Catholic church in Tripoli reports break-in as fighting rages

August 23, 2011

Nairobi, Kenya, August 23 (ENInews)--A Roman Catholic church in Tripoli,
the Libyan capital where heavy fighting is raging, has reported a break-in,
according to an Anglican Church leader who has responsibility over Libya,
Algeria and Tunisia.

"My priest had told me that one of the Catholic churches in Tripoli had
been broken into, but everyone is fine," said Bishop Bill Musk of the
Province of North Africa told ENInews in a telephone interview from Tunis, Tunisia
on 23 August. "It is impossible to reach Libya now [by telephone]. I have
been trying to reach the priest since yesterday, but the telephone network
is down," he added.

There are Catholic, Greek Orthodox, Anglican and some Pentecostal churches
in Libya, who have been supporting each another and have been in good
fellowship, according to Musk.

Attempts to reach Roman Catholic Bishop Giovanni Innocenzo Martinelli of
Tripoli, who serves St. Francis Catholic Church in the city, were also
unsuccessful as his telephone went unanswered. 

Rebel fighters backed by the NATO alliance entered the city on 21 August,
with many predicting the end of dictator Moammar Gadhafi's 42-year rule.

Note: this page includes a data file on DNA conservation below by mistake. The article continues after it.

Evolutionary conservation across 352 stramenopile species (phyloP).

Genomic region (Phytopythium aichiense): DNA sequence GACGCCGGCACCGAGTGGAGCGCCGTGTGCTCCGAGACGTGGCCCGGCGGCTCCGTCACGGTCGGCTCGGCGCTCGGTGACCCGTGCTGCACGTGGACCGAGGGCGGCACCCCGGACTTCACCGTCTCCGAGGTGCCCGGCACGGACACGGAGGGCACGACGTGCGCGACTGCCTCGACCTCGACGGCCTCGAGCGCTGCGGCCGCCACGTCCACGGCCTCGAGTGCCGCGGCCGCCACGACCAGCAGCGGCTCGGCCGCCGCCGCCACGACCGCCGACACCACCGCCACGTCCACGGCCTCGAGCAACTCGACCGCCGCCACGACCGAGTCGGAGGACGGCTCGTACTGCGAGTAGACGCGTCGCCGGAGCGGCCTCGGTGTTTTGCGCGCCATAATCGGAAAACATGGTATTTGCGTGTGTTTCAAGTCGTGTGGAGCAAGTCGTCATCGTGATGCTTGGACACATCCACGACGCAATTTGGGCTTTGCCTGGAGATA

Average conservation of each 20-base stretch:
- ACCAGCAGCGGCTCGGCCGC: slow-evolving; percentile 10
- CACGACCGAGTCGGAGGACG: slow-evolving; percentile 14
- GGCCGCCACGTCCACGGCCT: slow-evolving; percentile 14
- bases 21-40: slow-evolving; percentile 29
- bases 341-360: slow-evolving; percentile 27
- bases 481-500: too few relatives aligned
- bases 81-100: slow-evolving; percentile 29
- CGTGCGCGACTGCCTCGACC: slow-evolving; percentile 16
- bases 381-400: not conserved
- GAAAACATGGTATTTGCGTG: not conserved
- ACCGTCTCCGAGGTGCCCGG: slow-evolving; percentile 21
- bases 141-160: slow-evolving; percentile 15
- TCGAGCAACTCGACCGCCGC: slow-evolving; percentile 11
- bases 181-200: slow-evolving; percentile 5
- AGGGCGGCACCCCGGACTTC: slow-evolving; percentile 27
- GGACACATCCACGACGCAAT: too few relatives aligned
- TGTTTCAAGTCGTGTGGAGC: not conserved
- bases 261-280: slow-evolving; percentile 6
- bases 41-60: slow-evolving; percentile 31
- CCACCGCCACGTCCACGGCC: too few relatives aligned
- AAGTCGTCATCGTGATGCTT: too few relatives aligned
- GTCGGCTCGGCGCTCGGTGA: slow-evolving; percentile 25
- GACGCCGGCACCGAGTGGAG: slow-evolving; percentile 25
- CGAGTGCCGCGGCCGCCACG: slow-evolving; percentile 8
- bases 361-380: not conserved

NATO forces have been conducting airstrikes to implement a U.N.-sanctioned
no-fly zone and protect civilians. The action was approved by the U.N.
Security Council after Gadhafi's forces attacked civilians protesting his brutal
rule. 

Even with the sustained gunfire, Musk said he had not heard of the church
leaders wish to leave the country. "We asked have our priest to do what he
feels the Lord's telling him," said the leader. "Where violence has broken
out, it is dangerous for everyone."

Although there are no clear figures on the overall number of migrants
still in Tripoli and how many in want to be evacuated, the International
Organization for Migration says several thousands had registered for assistance
in recent days.

Many more, including sub-Saharan Africans who live on the outskirts of
Tripoli and who have not been able to reach embassies, might also require
assistance, the organization said in briefing notes send to reporters.

"We urgently call on all parties to allow IOM to carry out its
humanitarian work in safety and begin evacuating the many thousands of migrants who
want to leave Tripoli," said William Lacy Swing, the organization's director
general, on 23 August.

At the same time, news reports said three Franciscan friars are trapped in
a convent in Tripoli and cannot be reached because telephones have been
cut. The reports said there have shootings outside the convent. "No one dares
to walk in the street because people are shot on sight, even if it is not
clear who shoots who. Of course it is dangerous for civilians to leave the
house," Fides News Agency quoted a church source as saying over the phone
on 22 August.